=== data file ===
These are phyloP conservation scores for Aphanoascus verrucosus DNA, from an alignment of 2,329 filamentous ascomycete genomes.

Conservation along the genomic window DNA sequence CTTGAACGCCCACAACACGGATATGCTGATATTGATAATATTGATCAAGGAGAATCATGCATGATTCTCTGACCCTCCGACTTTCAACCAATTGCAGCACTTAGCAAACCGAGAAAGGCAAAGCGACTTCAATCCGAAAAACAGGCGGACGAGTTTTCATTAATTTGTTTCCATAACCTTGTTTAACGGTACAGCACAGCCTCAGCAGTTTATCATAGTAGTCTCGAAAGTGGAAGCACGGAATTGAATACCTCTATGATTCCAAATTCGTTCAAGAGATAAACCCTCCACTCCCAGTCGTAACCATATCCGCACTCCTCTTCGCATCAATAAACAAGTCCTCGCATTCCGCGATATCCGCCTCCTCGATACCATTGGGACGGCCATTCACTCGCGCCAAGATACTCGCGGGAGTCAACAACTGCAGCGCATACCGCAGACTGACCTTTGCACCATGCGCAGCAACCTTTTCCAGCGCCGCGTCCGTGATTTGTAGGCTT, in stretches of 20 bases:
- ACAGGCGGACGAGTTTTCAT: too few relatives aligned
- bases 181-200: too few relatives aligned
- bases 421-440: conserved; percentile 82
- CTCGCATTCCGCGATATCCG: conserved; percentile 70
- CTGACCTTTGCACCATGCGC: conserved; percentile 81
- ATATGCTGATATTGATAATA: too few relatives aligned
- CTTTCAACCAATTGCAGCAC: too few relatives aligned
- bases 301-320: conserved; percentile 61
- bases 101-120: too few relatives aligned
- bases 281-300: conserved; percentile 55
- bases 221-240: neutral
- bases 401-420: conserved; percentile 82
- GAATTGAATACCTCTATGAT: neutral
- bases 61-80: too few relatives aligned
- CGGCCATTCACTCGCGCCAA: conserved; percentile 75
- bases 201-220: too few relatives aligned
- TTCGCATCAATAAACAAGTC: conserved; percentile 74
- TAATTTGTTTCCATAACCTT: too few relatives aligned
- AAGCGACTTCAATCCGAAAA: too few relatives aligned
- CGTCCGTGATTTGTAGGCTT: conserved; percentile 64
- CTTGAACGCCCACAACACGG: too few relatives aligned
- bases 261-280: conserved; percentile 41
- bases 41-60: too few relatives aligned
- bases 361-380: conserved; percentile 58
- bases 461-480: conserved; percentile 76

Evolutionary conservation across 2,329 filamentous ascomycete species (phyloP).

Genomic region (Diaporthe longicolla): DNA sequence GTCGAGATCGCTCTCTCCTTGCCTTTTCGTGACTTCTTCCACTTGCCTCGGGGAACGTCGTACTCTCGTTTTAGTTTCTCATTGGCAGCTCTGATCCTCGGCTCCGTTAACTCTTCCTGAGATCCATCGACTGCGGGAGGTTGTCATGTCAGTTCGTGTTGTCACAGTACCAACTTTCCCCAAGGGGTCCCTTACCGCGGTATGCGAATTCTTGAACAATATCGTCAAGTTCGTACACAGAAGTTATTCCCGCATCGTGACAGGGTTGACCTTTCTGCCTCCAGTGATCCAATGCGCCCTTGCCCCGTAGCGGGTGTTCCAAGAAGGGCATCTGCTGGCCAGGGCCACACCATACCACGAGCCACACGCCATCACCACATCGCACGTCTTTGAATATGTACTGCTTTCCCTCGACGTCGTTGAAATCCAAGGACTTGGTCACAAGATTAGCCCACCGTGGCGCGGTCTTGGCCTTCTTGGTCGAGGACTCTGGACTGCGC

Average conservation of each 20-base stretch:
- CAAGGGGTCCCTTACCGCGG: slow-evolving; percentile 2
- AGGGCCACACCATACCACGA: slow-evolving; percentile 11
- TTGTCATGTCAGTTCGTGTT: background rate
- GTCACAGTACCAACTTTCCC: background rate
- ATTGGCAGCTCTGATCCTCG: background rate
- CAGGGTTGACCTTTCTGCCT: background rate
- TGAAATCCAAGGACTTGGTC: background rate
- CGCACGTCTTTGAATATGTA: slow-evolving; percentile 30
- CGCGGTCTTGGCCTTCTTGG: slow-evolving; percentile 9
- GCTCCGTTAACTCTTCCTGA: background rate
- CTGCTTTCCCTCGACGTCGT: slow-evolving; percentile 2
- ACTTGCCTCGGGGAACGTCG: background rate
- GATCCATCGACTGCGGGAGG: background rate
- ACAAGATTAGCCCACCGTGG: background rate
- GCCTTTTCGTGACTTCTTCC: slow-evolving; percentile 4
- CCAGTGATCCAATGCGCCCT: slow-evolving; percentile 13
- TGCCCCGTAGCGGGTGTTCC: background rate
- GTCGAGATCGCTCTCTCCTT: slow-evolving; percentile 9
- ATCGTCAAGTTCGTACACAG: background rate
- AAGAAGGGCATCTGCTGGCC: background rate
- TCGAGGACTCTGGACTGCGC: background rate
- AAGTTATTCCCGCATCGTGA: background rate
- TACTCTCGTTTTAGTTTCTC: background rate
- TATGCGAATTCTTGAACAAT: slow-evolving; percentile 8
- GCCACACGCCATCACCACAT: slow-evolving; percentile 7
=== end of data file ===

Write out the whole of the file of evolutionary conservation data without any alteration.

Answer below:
These are phyloP conservation scores for Aphanoascus verrucosus DNA, from an alignment of 2,329 filamentous ascomycete genomes.

Conservation along the genomic window DNA sequence CTTGAACGCCCACAACACGGATATGCTGATATTGATAATATTGATCAAGGAGAATCATGCATGATTCTCTGACCCTCCGACTTTCAACCAATTGCAGCACTTAGCAAACCGAGAAAGGCAAAGCGACTTCAATCCGAAAAACAGGCGGACGAGTTTTCATTAATTTGTTTCCATAACCTTGTTTAACGGTACAGCACAGCCTCAGCAGTTTATCATAGTAGTCTCGAAAGTGGAAGCACGGAATTGAATACCTCTATGATTCCAAATTCGTTCAAGAGATAAACCCTCCACTCCCAGTCGTAACCATATCCGCACTCCTCTTCGCATCAATAAACAAGTCCTCGCATTCCGCGATATCCGCCTCCTCGATACCATTGGGACGGCCATTCACTCGCGCCAAGATACTCGCGGGAGTCAACAACTGCAGCGCATACCGCAGACTGACCTTTGCACCATGCGCAGCAACCTTTTCCAGCGCCGCGTCCGTGATTTGTAGGCTT, in stretches of 20 bases:
- ACAGGCGGACGAGTTTTCAT: too few relatives aligned
- bases 181-200: too few relatives aligned
- bases 421-440: conserved; percentile 82
- CTCGCATTCCGCGATATCCG: conserved; percentile 70
- CTGACCTTTGCACCATGCGC: conserved; percentile 81
- ATATGCTGATATTGATAATA: too few relatives aligned
- CTTTCAACCAATTGCAGCAC: too few relatives aligned
- bases 301-320: conserved; percentile 61
- bases 101-120: too few relatives aligned
- bases 281-300: conserved; percentile 55
- bases 221-240: neutral
- bases 401-420: conserved; percentile 82
- GAATTGAATACCTCTATGAT: neutral
- bases 61-80: too few relatives aligned
- CGGCCATTCACTCGCGCCAA: conserved; percentile 75
- bases 201-220: too few relatives aligned
- TTCGCATCAATAAACAAGTC: conserved; percentile 74
- TAATTTGTTTCCATAACCTT: too few relatives aligned
- AAGCGACTTCAATCCGAAAA: too few relatives aligned
- CGTCCGTGATTTGTAGGCTT: conserved; percentile 64
- CTTGAACGCCCACAACACGG: too few relatives aligned
- bases 261-280: conserved; percentile 41
- bases 41-60: too few relatives aligned
- bases 361-380: conserved; percentile 58
- bases 461-480: conserved; percentile 76

Evolutionary conservation across 2,329 filamentous ascomycete species (phyloP).

Genomic region (Diaporthe longicolla): DNA sequence GTCGAGATCGCTCTCTCCTTGCCTTTTCGTGACTTCTTCCACTTGCCTCGGGGAACGTCGTACTCTCGTTTTAGTTTCTCATTGGCAGCTCTGATCCTCGGCTCCGTTAACTCTTCCTGAGATCCATCGACTGCGGGAGGTTGTCATGTCAGTTCGTGTTGTCACAGTACCAACTTTCCCCAAGGGGTCCCTTACCGCGGTATGCGAATTCTTGAACAATATCGTCAAGTTCGTACACAGAAGTTATTCCCGCATCGTGACAGGGTTGACCTTTCTGCCTCCAGTGATCCAATGCGCCCTTGCCCCGTAGCGGGTGTTCCAAGAAGGGCATCTGCTGGCCAGGGCCACACCATACCACGAGCCACACGCCATCACCACATCGCACGTCTTTGAATATGTACTGCTTTCCCTCGACGTCGTTGAAATCCAAGGACTTGGTCACAAGATTAGCCCACCGTGGCGCGGTCTTGGCCTTCTTGGTCGAGGACTCTGGACTGCGC

Average conservation of each 20-base stretch:
- CAAGGGGTCCCTTACCGCGG: slow-evolving; percentile 2
- AGGGCCACACCATACCACGA: slow-evolving; percentile 11
- TTGTCATGTCAGTTCGTGTT: background rate
- GTCACAGTACCAACTTTCCC: background rate
- ATTGGCAGCTCTGATCCTCG: background rate
- CAGGGTTGACCTTTCTGCCT: background rate
- TGAAATCCAAGGACTTGGTC: background rate
- CGCACGTCTTTGAATATGTA: slow-evolving; percentile 30
- CGCGGTCTTGGCCTTCTTGG: slow-evolving; percentile 9
- GCTCCGTTAACTCTTCCTGA: background rate
- CTGCTTTCCCTCGACGTCGT: slow-evolving; percentile 2
- ACTTGCCTCGGGGAACGTCG: background rate
- GATCCATCGACTGCGGGAGG: background rate
- ACAAGATTAGCCCACCGTGG: background rate
- GCCTTTTCGTGACTTCTTCC: slow-evolving; percentile 4
- CCAGTGATCCAATGCGCCCT: slow-evolving; percentile 13
- TGCCCCGTAGCGGGTGTTCC: background rate
- GTCGAGATCGCTCTCTCCTT: slow-evolving; percentile 9
- ATCGTCAAGTTCGTACACAG: background rate
- AAGAAGGGCATCTGCTGGCC: background rate
- TCGAGGACTCTGGACTGCGC: background rate
- AAGTTATTCCCGCATCGTGA: background rate
- TACTCTCGTTTTAGTTTCTC: background rate
- TATGCGAATTCTTGAACAAT: slow-evolving; percentile 8
- GCCACACGCCATCACCACAT: slow-evolving; percentile 7